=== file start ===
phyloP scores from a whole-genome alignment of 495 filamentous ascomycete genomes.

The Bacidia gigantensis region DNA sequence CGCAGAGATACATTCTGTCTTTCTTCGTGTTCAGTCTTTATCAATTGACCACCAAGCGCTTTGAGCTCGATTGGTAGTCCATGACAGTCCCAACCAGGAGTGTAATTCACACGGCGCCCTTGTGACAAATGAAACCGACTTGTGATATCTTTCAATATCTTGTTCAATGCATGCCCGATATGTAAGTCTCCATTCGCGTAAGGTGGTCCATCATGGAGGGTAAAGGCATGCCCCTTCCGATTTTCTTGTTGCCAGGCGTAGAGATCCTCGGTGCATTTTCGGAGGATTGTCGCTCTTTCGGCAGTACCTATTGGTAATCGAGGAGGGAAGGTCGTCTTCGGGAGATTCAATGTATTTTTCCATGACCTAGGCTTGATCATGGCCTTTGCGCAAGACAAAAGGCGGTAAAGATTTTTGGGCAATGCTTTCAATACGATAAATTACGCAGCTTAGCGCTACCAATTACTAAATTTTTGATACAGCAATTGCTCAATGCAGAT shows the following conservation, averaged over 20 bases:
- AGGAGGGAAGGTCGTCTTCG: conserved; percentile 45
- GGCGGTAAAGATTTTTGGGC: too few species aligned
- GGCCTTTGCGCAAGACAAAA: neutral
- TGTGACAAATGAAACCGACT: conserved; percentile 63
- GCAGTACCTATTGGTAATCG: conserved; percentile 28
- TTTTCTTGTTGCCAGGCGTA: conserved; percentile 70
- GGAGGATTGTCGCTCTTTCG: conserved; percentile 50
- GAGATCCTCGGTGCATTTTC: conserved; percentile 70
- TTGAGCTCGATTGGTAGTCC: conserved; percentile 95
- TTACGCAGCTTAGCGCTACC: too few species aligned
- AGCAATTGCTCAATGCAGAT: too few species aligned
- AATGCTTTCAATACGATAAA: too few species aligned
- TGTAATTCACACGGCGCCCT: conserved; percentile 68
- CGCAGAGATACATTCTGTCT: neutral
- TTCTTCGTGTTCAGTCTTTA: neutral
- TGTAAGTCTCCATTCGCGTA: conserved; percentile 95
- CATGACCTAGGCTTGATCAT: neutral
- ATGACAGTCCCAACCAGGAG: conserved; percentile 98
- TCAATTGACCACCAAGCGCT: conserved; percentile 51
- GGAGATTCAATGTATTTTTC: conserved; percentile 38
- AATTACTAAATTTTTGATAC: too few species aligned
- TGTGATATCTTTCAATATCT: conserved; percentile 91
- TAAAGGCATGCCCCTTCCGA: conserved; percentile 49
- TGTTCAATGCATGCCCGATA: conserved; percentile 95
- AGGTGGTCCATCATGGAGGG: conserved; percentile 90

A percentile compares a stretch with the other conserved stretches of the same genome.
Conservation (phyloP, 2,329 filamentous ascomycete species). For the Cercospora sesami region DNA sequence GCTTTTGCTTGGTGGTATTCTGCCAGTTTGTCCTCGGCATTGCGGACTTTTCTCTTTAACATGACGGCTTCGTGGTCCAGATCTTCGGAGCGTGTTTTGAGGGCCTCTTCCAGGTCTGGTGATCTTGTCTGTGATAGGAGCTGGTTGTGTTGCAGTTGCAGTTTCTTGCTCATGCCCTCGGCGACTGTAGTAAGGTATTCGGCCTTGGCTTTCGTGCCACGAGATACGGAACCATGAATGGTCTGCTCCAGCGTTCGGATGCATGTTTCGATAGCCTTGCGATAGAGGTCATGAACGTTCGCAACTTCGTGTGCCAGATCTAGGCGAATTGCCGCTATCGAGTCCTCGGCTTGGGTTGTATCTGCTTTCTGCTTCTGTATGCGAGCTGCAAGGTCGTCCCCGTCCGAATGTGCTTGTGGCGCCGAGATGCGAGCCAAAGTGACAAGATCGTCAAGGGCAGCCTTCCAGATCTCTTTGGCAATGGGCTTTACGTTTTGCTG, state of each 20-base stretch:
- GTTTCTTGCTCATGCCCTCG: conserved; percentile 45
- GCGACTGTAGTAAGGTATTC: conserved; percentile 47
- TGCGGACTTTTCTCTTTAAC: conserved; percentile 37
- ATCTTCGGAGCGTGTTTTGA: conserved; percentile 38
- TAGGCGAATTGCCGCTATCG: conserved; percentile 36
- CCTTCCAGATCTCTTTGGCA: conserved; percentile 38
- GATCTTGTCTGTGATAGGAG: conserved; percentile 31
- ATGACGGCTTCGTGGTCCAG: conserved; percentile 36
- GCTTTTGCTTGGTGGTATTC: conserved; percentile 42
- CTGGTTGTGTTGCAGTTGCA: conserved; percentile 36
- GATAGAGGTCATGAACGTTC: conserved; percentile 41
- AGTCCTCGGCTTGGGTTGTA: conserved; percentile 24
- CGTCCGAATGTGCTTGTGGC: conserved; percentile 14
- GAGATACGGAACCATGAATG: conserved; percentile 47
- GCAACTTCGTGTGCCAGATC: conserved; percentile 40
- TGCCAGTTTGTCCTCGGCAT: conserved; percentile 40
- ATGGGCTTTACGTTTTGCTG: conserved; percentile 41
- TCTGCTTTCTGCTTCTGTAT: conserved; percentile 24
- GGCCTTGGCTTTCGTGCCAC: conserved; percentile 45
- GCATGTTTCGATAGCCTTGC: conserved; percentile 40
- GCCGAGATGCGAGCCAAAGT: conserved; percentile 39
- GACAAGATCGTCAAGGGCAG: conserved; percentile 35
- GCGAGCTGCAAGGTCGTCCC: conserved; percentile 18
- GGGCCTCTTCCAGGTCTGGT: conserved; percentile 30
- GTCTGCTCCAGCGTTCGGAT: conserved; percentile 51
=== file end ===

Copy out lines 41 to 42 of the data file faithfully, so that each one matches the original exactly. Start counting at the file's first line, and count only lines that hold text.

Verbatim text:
- AGTCCTCGGCTTGGGTTGTA: conserved; percentile 24
- CGTCCGAATGTGCTTGTGGC: conserved; percentile 14